We all love reading and one of the reasons it’s so enjoyable is because you get to be a part of a new world and see it through your eyes. Personally, I ding even like audio books because I find the characters never sound like how I pictured them. Is author intent similar? Does what the author meant really matter once the words have been printed out and disseminated to the masses? Can the author really say, “No, that was supposed to make you think about blah, blah, blah,” or “This character is actually…” I think that the beauty of creative writing is that it is not only creative in its inception but in its perception as well. Twenty people can read the same short story and come out with twenty different take-aways. It is what makes book discussions fun, it expands our paradigms, it gives us something to muddle over once we’re back home sipping tea and picking up another read. But, doesn’t this change once the author begins sharing his or her perspective?
The “death of the author” means that once a book has been published it is no longer in the control of the author.
One author I’d like to mention is J.K. Rowling, the mind behind Harry Potter. Now, I read the series not too too long after it came to the United States and the third book had just come out. I read all three of them in a day and loved it. (Sirius and Severus remain my two favorite characters.) And that was all good. More books were published and then the movies were made and the world became full of Potterheads, people representing their Hogwarts house more than they would their alma mater. And it hasn’t changed that much. But not too long after social media started becoming more and more popular, Rowling began sharing her intent, telling everyone that she meant this one thing. And, by default, saying their viewpoints were wrong. I’m sure you would like an example.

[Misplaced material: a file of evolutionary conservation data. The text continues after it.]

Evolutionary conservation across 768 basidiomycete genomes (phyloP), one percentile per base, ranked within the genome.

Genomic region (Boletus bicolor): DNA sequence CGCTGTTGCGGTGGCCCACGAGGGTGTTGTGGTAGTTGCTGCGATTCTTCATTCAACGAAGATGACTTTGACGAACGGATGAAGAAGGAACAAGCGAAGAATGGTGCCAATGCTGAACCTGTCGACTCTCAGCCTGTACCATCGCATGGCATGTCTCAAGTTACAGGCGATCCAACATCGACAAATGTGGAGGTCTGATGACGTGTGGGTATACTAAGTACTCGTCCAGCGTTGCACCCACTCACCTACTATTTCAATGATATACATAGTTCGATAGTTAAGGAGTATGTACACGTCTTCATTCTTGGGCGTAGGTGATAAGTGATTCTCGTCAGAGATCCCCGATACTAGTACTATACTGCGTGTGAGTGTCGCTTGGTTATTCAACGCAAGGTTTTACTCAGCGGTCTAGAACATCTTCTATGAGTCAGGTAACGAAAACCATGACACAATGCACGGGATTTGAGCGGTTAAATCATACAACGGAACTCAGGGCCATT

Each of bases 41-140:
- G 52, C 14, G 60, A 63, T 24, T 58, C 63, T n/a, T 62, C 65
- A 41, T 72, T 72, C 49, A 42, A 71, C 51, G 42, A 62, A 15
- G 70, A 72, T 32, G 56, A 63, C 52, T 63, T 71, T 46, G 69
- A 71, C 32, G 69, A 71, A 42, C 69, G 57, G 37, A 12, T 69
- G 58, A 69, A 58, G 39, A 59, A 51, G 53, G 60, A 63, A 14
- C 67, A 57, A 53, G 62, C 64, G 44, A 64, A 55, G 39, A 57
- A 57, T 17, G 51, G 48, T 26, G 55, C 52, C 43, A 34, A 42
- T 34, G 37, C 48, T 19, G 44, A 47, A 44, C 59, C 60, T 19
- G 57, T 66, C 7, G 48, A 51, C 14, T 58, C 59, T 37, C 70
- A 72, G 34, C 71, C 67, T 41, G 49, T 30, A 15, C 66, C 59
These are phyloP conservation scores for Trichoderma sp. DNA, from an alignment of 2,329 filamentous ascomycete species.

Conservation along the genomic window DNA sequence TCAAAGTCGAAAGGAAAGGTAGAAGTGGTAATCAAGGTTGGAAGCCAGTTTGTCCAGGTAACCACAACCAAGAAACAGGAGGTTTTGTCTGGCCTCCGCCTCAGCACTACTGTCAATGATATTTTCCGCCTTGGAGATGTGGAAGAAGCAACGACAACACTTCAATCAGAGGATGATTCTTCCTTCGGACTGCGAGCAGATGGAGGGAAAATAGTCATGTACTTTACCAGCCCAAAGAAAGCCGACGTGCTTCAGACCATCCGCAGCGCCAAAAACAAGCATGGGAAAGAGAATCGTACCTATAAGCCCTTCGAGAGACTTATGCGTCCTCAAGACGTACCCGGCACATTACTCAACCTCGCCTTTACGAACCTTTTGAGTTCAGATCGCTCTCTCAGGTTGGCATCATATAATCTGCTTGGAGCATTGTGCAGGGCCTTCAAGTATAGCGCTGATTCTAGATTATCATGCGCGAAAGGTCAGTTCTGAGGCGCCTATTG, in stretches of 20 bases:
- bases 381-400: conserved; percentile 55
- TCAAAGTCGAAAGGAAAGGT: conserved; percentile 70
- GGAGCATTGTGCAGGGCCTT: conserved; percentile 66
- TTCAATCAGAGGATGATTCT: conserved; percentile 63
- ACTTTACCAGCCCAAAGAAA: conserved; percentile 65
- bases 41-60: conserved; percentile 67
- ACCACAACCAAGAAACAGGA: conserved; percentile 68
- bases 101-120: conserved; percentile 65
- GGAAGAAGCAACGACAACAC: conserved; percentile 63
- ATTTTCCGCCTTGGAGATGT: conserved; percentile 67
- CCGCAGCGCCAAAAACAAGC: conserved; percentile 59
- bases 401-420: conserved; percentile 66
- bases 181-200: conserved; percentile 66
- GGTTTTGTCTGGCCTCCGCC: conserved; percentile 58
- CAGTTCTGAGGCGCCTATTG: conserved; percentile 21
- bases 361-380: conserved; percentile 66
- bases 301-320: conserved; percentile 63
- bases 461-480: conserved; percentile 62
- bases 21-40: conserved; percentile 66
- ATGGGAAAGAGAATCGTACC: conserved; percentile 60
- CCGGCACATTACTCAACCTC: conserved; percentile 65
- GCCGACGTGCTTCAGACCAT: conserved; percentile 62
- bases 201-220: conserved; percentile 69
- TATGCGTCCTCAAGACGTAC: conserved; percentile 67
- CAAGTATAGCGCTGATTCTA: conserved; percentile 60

One of the least controversial examples is that, after the series ended, she decided to give us the houses of some side characters, like Hagrid. Add to that the fact she recently decided to claim Hermoine was Black and a long list of others after-the-fact additions, she has almost completely changed the canon of her own series. Now mind you, some of these things aren’t as important but there are some that just don’t make sense. Hagrid is obviously a Slytherin, why else would Tom Riddle act so friendly towards him? Anyway, Rowling has been adding more and more to her stories, leaving less up to the imaginations of her readers.
Another good example of an author who does this is John Connolly. Now, you’ll get to read a review of his The Book of Lost Things this Friday but until then, let me tell you that I loved the book. However, at the end of the book were some extras, a short conversation with him and then he decides to give us the original fairy tales and folk lore that he used to inform his narrative. Don’t get me wrong, I love fairy tales and was excited to read it, I didn’t even mind him discussing the origin of the story but Connolly also decides to tell his reader how the book should’ve been read. I won’t include quotes for fear it would spoil it for you. And in truth, I was very disappointed. I had just finished a fantastic book and wanted to know more about his inspiration…what I got was basically the author telling me that my opinions were entirely false and that his entire story was an allegory. Yes, critical theory is important but I understand why so many stand behind the “death of the author” concept.
I have written all this and have come to one point. Author intent really doesn’t matter. To some, it may be nice to know but to many more it ruins the whimsy of the narrative, it answers questions that we may not have wanted answered and takes some of the fun out of a re-read.
Authorial intent doesn’t make it the only correct interpretation.
Where do you stand on author intent? Do you prefer to come to your own conclusions or have everything flushed out by the writer? Let me know in the comments! Also, I’d greatly appreciate it if you followed this blog, if you don’t already. I post twice a week and would love for you to stop by again.